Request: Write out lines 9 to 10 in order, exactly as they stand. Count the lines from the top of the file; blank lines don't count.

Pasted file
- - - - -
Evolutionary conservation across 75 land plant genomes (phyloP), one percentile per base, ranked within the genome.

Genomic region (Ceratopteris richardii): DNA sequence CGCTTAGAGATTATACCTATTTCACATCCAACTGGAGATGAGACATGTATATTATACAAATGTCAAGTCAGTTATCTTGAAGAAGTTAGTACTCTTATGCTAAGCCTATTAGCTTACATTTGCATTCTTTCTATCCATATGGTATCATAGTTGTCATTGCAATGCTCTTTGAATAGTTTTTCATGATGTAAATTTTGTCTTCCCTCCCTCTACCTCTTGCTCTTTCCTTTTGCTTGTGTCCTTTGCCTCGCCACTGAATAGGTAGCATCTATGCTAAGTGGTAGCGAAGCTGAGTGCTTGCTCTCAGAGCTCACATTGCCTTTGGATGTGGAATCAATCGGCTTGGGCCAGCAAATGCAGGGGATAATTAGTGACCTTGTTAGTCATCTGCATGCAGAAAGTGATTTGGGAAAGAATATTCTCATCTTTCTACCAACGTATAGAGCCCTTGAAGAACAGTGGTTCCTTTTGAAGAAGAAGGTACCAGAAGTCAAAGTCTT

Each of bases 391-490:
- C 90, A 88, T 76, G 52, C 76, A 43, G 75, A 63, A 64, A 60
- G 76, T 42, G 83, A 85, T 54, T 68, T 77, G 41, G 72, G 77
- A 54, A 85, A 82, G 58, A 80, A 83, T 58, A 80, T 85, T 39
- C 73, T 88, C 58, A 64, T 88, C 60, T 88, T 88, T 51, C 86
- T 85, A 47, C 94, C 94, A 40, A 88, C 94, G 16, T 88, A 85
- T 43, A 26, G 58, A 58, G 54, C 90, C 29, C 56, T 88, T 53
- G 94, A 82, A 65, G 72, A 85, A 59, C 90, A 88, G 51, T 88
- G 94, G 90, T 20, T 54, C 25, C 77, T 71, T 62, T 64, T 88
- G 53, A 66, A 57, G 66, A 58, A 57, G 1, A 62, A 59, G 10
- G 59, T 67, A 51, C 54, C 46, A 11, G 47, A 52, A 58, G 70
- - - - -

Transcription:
- T 43, A 26, G 58, A 58, G 54, C 90, C 29, C 56, T 88, T 53
- G 94, A 82, A 65, G 72, A 85, A 59, C 90, A 88, G 51, T 88